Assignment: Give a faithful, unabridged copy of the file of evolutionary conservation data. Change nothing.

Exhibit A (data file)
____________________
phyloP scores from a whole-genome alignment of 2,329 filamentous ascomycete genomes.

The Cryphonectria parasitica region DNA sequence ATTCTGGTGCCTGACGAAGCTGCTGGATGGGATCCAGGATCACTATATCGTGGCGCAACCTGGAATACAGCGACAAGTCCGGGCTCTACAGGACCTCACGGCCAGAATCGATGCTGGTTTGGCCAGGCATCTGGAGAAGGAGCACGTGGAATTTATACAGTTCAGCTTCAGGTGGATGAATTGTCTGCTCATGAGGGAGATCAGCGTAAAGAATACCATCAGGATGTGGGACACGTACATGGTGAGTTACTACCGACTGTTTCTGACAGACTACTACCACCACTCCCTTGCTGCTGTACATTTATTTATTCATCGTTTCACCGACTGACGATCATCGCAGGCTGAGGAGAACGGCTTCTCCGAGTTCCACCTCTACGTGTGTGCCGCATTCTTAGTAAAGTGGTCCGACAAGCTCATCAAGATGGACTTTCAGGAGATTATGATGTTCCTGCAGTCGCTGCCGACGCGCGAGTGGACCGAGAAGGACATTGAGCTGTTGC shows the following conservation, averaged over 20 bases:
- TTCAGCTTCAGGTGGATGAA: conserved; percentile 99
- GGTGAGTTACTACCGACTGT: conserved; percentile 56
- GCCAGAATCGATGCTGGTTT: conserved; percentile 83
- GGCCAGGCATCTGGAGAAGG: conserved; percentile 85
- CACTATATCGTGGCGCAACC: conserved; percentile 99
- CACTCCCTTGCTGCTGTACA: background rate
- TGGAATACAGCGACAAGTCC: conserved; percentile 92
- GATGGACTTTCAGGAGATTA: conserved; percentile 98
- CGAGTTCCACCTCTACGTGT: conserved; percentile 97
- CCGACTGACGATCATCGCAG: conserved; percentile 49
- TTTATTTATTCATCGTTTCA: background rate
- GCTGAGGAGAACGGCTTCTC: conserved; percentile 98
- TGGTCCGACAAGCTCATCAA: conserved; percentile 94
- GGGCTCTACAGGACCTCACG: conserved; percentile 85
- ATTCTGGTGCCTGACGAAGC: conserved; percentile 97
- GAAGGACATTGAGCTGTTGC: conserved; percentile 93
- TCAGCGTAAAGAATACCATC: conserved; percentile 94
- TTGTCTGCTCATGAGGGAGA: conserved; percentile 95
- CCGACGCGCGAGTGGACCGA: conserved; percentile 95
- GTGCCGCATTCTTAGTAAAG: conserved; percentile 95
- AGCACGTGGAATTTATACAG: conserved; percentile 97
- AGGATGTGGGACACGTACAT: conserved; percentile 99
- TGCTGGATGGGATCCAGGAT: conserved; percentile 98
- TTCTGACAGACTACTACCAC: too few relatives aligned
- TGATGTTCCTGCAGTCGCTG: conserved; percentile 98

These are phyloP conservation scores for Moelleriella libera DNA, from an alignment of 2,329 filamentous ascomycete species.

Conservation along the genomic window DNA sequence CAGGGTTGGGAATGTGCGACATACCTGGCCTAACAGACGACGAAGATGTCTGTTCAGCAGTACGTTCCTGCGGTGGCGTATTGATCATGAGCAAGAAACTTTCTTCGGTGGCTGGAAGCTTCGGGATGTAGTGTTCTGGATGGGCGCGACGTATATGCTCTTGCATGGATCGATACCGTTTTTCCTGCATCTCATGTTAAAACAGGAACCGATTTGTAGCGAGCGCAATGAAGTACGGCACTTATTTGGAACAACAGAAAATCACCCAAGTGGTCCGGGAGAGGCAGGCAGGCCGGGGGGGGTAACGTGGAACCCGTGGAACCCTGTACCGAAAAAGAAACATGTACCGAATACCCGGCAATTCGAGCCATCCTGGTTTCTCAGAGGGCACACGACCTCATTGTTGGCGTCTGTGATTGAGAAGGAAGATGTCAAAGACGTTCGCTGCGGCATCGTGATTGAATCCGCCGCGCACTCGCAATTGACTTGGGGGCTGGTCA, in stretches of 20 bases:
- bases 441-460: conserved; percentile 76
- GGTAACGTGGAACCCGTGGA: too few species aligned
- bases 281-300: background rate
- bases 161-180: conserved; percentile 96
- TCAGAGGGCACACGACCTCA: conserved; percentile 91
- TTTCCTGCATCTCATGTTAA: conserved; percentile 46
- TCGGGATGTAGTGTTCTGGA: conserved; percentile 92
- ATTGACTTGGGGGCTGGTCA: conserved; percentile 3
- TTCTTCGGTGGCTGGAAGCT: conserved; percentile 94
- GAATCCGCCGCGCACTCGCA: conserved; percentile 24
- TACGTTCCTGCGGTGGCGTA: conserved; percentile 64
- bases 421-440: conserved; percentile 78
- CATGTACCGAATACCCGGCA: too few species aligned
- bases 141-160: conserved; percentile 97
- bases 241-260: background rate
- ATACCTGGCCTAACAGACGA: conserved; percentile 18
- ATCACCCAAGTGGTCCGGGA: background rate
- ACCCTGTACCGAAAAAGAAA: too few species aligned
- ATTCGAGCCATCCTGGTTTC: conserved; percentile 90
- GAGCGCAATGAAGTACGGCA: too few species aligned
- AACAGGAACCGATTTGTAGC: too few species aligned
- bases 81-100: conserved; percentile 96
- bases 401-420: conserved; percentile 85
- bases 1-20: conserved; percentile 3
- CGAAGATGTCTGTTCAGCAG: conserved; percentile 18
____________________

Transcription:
phyloP scores from a whole-genome alignment of 2,329 filamentous ascomycete genomes.

The Cryphonectria parasitica region DNA sequence ATTCTGGTGCCTGACGAAGCTGCTGGATGGGATCCAGGATCACTATATCGTGGCGCAACCTGGAATACAGCGACAAGTCCGGGCTCTACAGGACCTCACGGCCAGAATCGATGCTGGTTTGGCCAGGCATCTGGAGAAGGAGCACGTGGAATTTATACAGTTCAGCTTCAGGTGGATGAATTGTCTGCTCATGAGGGAGATCAGCGTAAAGAATACCATCAGGATGTGGGACACGTACATGGTGAGTTACTACCGACTGTTTCTGACAGACTACTACCACCACTCCCTTGCTGCTGTACATTTATTTATTCATCGTTTCACCGACTGACGATCATCGCAGGCTGAGGAGAACGGCTTCTCCGAGTTCCACCTCTACGTGTGTGCCGCATTCTTAGTAAAGTGGTCCGACAAGCTCATCAAGATGGACTTTCAGGAGATTATGATGTTCCTGCAGTCGCTGCCGACGCGCGAGTGGACCGAGAAGGACATTGAGCTGTTGC shows the following conservation, averaged over 20 bases:
- TTCAGCTTCAGGTGGATGAA: conserved; percentile 99
- GGTGAGTTACTACCGACTGT: conserved; percentile 56
- GCCAGAATCGATGCTGGTTT: conserved; percentile 83
- GGCCAGGCATCTGGAGAAGG: conserved; percentile 85
- CACTATATCGTGGCGCAACC: conserved; percentile 99
- CACTCCCTTGCTGCTGTACA: background rate
- TGGAATACAGCGACAAGTCC: conserved; percentile 92
- GATGGACTTTCAGGAGATTA: conserved; percentile 98
- CGAGTTCCACCTCTACGTGT: conserved; percentile 97
- CCGACTGACGATCATCGCAG: conserved; percentile 49
- TTTATTTATTCATCGTTTCA: background rate
- GCTGAGGAGAACGGCTTCTC: conserved; percentile 98
- TGGTCCGACAAGCTCATCAA: conserved; percentile 94
- GGGCTCTACAGGACCTCACG: conserved; percentile 85
- ATTCTGGTGCCTGACGAAGC: conserved; percentile 97
- GAAGGACATTGAGCTGTTGC: conserved; percentile 93
- TCAGCGTAAAGAATACCATC: conserved; percentile 94
- TTGTCTGCTCATGAGGGAGA: conserved; percentile 95
- CCGACGCGCGAGTGGACCGA: conserved; percentile 95
- GTGCCGCATTCTTAGTAAAG: conserved; percentile 95
- AGCACGTGGAATTTATACAG: conserved; percentile 97
- AGGATGTGGGACACGTACAT: conserved; percentile 99
- TGCTGGATGGGATCCAGGAT: conserved; percentile 98
- TTCTGACAGACTACTACCAC: too few relatives aligned
- TGATGTTCCTGCAGTCGCTG: conserved; percentile 98

These are phyloP conservation scores for Moelleriella libera DNA, from an alignment of 2,329 filamentous ascomycete species.

Conservation along the genomic window DNA sequence CAGGGTTGGGAATGTGCGACATACCTGGCCTAACAGACGACGAAGATGTCTGTTCAGCAGTACGTTCCTGCGGTGGCGTATTGATCATGAGCAAGAAACTTTCTTCGGTGGCTGGAAGCTTCGGGATGTAGTGTTCTGGATGGGCGCGACGTATATGCTCTTGCATGGATCGATACCGTTTTTCCTGCATCTCATGTTAAAACAGGAACCGATTTGTAGCGAGCGCAATGAAGTACGGCACTTATTTGGAACAACAGAAAATCACCCAAGTGGTCCGGGAGAGGCAGGCAGGCCGGGGGGGGTAACGTGGAACCCGTGGAACCCTGTACCGAAAAAGAAACATGTACCGAATACCCGGCAATTCGAGCCATCCTGGTTTCTCAGAGGGCACACGACCTCATTGTTGGCGTCTGTGATTGAGAAGGAAGATGTCAAAGACGTTCGCTGCGGCATCGTGATTGAATCCGCCGCGCACTCGCAATTGACTTGGGGGCTGGTCA, in stretches of 20 bases:
- bases 441-460: conserved; percentile 76
- GGTAACGTGGAACCCGTGGA: too few species aligned
- bases 281-300: background rate
- bases 161-180: conserved; percentile 96
- TCAGAGGGCACACGACCTCA: conserved; percentile 91
- TTTCCTGCATCTCATGTTAA: conserved; percentile 46
- TCGGGATGTAGTGTTCTGGA: conserved; percentile 92
- ATTGACTTGGGGGCTGGTCA: conserved; percentile 3
- TTCTTCGGTGGCTGGAAGCT: conserved; percentile 94
- GAATCCGCCGCGCACTCGCA: conserved; percentile 24
- TACGTTCCTGCGGTGGCGTA: conserved; percentile 64
- bases 421-440: conserved; percentile 78
- CATGTACCGAATACCCGGCA: too few species aligned
- bases 141-160: conserved; percentile 97
- bases 241-260: background rate
- ATACCTGGCCTAACAGACGA: conserved; percentile 18
- ATCACCCAAGTGGTCCGGGA: background rate
- ACCCTGTACCGAAAAAGAAA: too few species aligned
- ATTCGAGCCATCCTGGTTTC: conserved; percentile 90
- GAGCGCAATGAAGTACGGCA: too few species aligned
- AACAGGAACCGATTTGTAGC: too few species aligned
- bases 81-100: conserved; percentile 96
- bases 401-420: conserved; percentile 85
- bases 1-20: conserved; percentile 3
- CGAAGATGTCTGTTCAGCAG: conserved; percentile 18